In October 2017, the Georgia Supreme Court handed down a decision that could have widespread implications in DUI cases. The case, Olevik v. State, deals with the right against self-incrimination. Like the U.S. Constitution, the Georgia state constitution also protects citizens from incriminating themselves. The court looked at “whether this state constitutional protection prohibits law enforcement from compelling a person suspected of DUI to blow their deep lung air into a breathalyzer.”
This is a complex case and the opinion is quite lengthy. As such, it will be analyzed in three blog posts. This post looks at the facts of the case and the protections provided by the Georgia Constitution. The second post looks at the court's discussion of breath tests and whether compelling a suspect to perform such a test violates his or her right against self-incrimination. And the final post looks at the facts as applied to Olevik's specific case.
Facts of Olevik v. State
The defendant in the case, Frederick Olevik, was stopped for failing to maintain a lane and having an inoperable brake light. Police officers “observed that Olevik's eyes were bloodshot and watery, his speech was slow, and he smelled strongly of alcohol.” In addition, the defendant admitted he had been drinking prior to getting behind the wheel. The results of his field sobriety tests indicated impairment as did the portable alco-sensor machine. Olevik was arrested and was read “the statutorily mandated, age-appropriate implied consent notice.” After being read the notice he “agreed to submit to a state-administered breath test, the results of which revealed that he had a BAC of 0.113.” Olevik later moved to suppress the results of his breath test arguing that “his consent to the test was invalid because the language of the implied consent notice was misleading, coercing him to take the test in violation of his rights against self-incrimination.” The trial court judge denied his motion, “concluding that his right against compelled self-incrimination was not violated because he voluntarily consented to the breath test.” He subsequently “was convicted of DUI less safe, failure to maintain a lane, and no brake lights.” Olevik then appealed to the Supreme Court.
Olevik contends that the “trial court erred in denying his motion to suppress because the implied consent notice is unconstitutional on its face and as applied, coercing him to submit to a breath test in violation of his right against compelled self-incrimination under the Georgia Constitution.” Under a current Georgia case, Klink v. State, which was decided 17 years ago in 2000, Olevik's claims would be precluded. However, he asked the court to determine whether the case remains good law.
Georgia Case Law and Constitutional Protections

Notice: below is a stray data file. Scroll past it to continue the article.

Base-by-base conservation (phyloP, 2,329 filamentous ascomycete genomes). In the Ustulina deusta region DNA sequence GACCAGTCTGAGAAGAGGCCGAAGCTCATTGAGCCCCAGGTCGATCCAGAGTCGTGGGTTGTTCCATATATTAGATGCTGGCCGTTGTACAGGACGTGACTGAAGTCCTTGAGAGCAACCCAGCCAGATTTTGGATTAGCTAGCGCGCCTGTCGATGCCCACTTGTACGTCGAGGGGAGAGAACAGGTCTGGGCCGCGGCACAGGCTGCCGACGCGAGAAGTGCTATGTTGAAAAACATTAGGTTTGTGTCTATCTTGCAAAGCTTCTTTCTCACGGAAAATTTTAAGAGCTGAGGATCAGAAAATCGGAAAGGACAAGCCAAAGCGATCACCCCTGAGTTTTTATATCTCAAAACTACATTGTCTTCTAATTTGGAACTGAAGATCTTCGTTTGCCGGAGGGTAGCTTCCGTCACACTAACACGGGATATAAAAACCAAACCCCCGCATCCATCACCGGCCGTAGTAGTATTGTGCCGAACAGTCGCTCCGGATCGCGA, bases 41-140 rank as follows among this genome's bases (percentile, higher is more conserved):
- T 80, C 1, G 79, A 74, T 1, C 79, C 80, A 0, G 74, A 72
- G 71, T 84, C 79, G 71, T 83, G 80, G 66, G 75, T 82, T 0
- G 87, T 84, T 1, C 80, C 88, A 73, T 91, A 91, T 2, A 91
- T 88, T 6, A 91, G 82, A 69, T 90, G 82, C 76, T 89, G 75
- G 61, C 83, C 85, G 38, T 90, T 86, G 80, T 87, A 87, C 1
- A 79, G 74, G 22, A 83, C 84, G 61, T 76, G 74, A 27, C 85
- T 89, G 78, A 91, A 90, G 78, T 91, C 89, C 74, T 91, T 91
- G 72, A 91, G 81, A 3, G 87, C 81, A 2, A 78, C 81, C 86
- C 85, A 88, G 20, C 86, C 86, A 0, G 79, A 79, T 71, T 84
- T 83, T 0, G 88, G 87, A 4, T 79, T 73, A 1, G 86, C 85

The court examined the holdings of Klink in light of subsequent U.S. and Georgia Supreme Court rulings. The court made several determinations before turning to the question of self-incrimination. These determinations included, but were not limited to: that certain older Georgia cases could no longer stand in light of subsequent case law and that breath tests were considered searches incident to arrest in light of Birchfield v. North Dakota, a 2016 U.S. Supreme Court decision that discussed the Fourth Amendment implications of breath and blood tests. Since no Fourth Amendment rights were violated when a defendant is asked to submit to a breath test, Georgia's implied consent notice cannot be considered coercive on those grounds.
The court then evaluated the provision of the Georgia Constitution that deals with self-incrimination. This provision, called Paragraph XVI by the court, states, “[n]o person shall be compelled to give testimony tending in any manner to be self-incriminating.” While the traditional notion of self-incrimination is purely that a person cannot be asked to communicate anything incriminating, Georgia law goes further. The court stated that Georgia has long held that the constitutional right against self-incrimination “protected a defendant from being compelled to incriminate himself by acts, not merely testimony.” The court further elaborated that “although Paragraph XVI refers only to testimony, its protection against compelled self-incrimination was long ago construed to also cover incriminating acts and thus, is more extensive than the Supreme Court of the United States' interpretation of the right against compelled self-incrimination guaranteed by the Fifth Amendment.”
States can, and do, confer greater protections to their citizens than federal law. Here, the court concluded that in Georgia a citizen's right against self-incrimination includes actions as well as words. The next post looks at whether the actions that cannot be compelled include a breath test. If you have been charged with a DUI, contact Georgia DUI Attorney Richard Lawson today to discuss your case. We never assume a person is guilty just because they have been charged. We are available 24/7. Never assume your case is hopeless; we do not. Call now and avoid severe Georgia DUI Penalties.